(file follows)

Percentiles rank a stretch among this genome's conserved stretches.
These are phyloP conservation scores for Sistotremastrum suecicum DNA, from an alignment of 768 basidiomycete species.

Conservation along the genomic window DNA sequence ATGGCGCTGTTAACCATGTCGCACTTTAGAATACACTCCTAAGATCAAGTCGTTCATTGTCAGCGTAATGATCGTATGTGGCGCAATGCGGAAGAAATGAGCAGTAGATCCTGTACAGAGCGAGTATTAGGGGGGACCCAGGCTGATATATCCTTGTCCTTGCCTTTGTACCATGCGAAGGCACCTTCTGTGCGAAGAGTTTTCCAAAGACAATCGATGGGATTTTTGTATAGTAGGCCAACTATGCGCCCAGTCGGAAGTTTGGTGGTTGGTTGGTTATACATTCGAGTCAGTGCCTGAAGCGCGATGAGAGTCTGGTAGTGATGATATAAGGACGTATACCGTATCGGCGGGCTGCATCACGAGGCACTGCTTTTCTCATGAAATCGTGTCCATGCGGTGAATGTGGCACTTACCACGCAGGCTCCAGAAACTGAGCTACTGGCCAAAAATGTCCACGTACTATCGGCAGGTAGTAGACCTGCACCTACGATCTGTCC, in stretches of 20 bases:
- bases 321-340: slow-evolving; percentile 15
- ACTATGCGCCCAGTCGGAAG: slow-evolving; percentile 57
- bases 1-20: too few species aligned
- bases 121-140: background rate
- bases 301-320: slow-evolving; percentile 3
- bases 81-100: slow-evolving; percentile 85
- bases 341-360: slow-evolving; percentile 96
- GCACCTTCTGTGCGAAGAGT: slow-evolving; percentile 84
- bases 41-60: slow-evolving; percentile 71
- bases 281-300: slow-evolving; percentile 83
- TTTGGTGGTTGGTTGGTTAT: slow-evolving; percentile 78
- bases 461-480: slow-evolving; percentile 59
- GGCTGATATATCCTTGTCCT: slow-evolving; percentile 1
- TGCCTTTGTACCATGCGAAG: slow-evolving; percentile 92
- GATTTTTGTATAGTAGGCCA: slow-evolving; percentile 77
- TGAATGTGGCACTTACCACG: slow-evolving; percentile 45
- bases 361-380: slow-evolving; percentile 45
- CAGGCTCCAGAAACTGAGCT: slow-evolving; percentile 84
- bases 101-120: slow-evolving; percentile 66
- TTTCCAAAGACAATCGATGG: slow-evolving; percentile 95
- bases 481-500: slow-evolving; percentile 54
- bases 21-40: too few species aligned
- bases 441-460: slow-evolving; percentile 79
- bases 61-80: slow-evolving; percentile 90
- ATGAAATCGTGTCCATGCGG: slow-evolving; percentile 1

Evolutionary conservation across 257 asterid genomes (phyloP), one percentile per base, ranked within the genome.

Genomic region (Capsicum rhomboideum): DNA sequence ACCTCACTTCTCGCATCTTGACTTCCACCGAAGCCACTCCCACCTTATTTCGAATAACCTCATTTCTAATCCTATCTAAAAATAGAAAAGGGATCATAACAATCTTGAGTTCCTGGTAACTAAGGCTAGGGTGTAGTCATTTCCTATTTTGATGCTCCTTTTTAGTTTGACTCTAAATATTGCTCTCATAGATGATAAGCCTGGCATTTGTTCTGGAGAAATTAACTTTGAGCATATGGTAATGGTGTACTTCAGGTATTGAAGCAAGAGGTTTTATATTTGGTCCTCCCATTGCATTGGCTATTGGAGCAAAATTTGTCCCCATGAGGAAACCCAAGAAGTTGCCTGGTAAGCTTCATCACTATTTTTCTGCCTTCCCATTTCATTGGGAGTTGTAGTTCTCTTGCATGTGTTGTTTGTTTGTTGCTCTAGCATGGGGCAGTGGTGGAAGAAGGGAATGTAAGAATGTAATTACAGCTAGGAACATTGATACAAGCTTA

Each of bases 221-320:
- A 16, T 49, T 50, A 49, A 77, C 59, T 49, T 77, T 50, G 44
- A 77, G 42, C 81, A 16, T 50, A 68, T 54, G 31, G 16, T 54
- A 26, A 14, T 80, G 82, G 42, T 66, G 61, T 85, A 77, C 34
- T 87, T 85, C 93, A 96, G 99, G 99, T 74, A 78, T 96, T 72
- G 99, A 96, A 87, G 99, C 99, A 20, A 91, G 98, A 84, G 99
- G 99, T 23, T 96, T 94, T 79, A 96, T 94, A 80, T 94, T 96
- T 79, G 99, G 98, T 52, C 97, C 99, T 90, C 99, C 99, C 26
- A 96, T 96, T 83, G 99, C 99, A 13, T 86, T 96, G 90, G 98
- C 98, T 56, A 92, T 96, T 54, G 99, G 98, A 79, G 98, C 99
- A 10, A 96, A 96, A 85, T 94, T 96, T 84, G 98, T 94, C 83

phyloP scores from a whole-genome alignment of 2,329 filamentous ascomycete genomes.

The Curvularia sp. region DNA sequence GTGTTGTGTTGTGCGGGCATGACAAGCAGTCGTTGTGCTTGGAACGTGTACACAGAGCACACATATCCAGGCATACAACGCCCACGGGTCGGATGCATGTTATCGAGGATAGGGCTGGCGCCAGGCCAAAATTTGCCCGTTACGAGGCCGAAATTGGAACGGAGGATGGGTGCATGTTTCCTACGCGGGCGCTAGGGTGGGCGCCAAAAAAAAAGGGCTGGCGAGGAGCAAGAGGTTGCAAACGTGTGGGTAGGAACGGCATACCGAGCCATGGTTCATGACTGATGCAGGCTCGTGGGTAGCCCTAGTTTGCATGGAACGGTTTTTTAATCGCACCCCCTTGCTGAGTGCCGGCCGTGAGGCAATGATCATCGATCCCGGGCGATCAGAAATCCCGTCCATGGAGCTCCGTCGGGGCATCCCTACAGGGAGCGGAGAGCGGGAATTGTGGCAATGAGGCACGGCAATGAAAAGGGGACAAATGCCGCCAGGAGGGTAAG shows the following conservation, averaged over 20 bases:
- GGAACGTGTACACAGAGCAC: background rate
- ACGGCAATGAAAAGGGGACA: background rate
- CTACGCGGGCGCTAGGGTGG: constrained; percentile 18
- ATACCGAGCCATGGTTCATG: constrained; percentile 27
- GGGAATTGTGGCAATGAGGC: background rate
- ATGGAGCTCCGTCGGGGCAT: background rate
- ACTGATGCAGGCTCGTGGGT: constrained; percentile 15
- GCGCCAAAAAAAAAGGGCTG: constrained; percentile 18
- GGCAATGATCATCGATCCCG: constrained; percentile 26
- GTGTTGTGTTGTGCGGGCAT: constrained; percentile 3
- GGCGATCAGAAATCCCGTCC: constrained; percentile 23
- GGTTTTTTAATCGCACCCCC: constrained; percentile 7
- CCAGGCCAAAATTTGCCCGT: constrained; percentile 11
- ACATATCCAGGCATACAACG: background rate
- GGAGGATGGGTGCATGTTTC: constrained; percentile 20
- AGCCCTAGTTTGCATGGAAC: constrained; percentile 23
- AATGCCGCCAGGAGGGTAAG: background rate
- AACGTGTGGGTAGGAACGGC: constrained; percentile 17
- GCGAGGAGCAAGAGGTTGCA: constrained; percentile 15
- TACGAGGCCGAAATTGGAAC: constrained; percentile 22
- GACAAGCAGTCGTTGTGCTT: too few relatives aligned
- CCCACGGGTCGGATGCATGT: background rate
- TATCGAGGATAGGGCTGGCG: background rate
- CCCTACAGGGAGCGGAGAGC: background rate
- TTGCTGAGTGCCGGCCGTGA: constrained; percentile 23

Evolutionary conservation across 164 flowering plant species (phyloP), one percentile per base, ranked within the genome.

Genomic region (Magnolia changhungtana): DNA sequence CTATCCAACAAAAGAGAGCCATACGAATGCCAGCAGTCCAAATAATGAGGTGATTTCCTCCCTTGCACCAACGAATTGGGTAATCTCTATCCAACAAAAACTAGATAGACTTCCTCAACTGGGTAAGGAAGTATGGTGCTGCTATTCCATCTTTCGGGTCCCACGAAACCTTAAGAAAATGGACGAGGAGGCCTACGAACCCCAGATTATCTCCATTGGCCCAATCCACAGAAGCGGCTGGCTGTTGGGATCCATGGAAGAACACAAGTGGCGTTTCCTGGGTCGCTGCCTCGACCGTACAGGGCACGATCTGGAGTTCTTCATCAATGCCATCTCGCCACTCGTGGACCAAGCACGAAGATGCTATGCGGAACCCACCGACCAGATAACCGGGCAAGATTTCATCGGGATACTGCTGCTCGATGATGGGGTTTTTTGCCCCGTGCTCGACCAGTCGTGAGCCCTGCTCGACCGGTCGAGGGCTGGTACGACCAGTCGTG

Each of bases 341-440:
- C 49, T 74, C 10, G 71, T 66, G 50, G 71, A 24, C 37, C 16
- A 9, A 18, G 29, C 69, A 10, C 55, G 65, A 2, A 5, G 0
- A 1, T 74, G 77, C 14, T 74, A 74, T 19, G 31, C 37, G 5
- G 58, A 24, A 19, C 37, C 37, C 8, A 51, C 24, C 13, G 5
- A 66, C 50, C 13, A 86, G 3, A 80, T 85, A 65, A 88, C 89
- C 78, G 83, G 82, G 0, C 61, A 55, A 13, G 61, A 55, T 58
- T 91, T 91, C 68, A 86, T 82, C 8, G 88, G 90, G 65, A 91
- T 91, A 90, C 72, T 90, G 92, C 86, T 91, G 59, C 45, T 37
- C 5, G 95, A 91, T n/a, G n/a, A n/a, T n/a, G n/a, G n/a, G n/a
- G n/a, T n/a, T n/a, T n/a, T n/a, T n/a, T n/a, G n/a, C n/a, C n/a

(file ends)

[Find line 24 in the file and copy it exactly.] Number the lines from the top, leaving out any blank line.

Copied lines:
- bases 481-500: slow-evolving; percentile 54